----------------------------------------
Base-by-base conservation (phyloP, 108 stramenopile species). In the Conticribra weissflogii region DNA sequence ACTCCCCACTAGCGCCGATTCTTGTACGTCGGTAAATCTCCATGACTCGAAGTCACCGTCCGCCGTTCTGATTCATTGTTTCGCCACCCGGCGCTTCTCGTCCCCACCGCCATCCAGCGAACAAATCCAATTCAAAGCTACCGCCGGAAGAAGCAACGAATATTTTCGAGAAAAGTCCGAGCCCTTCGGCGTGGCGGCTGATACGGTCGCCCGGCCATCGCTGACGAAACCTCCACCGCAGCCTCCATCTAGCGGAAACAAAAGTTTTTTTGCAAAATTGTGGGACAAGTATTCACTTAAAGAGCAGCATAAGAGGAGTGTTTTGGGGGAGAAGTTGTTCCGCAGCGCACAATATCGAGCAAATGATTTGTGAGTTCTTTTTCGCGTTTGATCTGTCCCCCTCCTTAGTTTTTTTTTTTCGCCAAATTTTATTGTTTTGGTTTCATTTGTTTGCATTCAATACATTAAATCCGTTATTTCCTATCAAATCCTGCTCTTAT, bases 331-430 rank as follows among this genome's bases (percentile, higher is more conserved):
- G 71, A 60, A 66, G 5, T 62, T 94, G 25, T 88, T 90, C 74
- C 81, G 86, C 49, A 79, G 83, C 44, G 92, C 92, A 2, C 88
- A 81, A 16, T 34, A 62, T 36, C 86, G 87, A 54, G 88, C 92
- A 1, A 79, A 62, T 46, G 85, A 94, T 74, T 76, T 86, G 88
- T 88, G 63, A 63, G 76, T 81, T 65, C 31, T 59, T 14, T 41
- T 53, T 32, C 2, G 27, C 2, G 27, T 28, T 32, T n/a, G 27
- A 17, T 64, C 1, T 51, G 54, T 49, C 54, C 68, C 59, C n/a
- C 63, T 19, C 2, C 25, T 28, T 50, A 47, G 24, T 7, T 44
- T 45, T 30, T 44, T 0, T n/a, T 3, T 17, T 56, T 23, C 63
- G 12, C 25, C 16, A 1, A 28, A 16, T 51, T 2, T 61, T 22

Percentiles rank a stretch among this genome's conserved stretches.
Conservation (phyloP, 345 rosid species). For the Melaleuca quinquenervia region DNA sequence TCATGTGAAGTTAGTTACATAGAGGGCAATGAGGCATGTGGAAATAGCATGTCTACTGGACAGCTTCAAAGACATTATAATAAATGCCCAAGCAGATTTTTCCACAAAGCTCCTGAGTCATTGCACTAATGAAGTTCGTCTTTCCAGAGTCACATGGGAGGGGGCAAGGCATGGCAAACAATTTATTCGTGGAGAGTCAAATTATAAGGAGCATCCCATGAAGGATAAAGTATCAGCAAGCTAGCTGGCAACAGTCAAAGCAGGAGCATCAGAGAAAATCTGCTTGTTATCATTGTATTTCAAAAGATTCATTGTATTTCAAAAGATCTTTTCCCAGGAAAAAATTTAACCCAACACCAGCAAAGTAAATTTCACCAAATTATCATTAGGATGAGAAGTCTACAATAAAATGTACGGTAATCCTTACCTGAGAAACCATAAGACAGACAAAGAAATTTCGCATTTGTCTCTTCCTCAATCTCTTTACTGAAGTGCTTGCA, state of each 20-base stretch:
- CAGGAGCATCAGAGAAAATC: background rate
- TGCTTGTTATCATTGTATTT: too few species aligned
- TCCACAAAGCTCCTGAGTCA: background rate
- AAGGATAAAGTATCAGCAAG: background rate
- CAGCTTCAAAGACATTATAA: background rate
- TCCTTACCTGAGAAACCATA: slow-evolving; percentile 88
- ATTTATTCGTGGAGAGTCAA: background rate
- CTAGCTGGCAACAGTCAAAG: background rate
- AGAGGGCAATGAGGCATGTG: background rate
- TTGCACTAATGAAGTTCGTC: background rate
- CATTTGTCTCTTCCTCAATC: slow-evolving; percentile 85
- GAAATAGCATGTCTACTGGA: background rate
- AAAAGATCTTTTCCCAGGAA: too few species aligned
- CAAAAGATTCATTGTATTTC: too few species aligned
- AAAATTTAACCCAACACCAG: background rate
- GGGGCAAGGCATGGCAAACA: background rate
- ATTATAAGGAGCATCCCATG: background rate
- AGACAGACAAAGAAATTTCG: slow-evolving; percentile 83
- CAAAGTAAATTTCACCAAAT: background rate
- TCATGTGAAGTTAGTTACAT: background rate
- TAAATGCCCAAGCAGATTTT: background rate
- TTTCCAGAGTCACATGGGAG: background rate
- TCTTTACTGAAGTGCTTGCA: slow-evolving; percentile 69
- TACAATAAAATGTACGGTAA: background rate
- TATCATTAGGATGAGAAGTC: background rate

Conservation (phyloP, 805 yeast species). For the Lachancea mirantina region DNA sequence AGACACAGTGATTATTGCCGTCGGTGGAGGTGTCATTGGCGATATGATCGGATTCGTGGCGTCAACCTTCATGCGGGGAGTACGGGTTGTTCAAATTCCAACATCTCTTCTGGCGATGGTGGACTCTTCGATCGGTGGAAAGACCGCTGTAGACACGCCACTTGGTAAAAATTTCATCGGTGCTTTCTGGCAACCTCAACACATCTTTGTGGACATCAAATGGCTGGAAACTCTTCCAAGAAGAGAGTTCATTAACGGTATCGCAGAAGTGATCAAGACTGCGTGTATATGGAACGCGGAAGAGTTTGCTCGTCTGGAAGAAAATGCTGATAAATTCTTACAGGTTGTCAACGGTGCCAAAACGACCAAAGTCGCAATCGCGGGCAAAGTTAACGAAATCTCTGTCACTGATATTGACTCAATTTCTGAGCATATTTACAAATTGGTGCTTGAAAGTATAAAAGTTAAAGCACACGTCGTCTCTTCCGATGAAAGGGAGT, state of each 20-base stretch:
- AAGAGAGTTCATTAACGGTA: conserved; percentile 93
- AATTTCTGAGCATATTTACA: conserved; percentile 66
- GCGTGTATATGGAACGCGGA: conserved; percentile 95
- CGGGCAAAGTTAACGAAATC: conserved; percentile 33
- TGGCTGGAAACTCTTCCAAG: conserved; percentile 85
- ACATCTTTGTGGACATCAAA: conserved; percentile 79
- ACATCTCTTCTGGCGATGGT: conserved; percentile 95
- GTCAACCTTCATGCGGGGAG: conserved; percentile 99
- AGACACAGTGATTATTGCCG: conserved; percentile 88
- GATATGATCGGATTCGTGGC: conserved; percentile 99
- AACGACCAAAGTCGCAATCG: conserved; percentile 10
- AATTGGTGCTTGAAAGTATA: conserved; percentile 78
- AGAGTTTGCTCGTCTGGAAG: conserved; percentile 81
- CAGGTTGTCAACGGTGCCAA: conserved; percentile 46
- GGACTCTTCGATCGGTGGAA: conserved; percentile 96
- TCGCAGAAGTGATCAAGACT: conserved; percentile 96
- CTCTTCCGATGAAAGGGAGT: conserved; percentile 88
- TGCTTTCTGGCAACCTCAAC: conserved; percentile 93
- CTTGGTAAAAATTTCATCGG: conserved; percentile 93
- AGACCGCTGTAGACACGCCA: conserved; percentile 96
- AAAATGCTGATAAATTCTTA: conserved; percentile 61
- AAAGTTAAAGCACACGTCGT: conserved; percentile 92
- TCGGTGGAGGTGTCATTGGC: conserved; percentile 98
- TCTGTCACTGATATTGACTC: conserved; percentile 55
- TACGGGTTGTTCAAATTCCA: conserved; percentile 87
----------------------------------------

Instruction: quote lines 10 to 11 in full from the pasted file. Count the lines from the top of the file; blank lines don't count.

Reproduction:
- T 45, T 30, T 44, T 0, T n/a, T 3, T 17, T 56, T 23, C 63
- G 12, C 25, C 16, A 1, A 28, A 16, T 51, T 2, T 61, T 22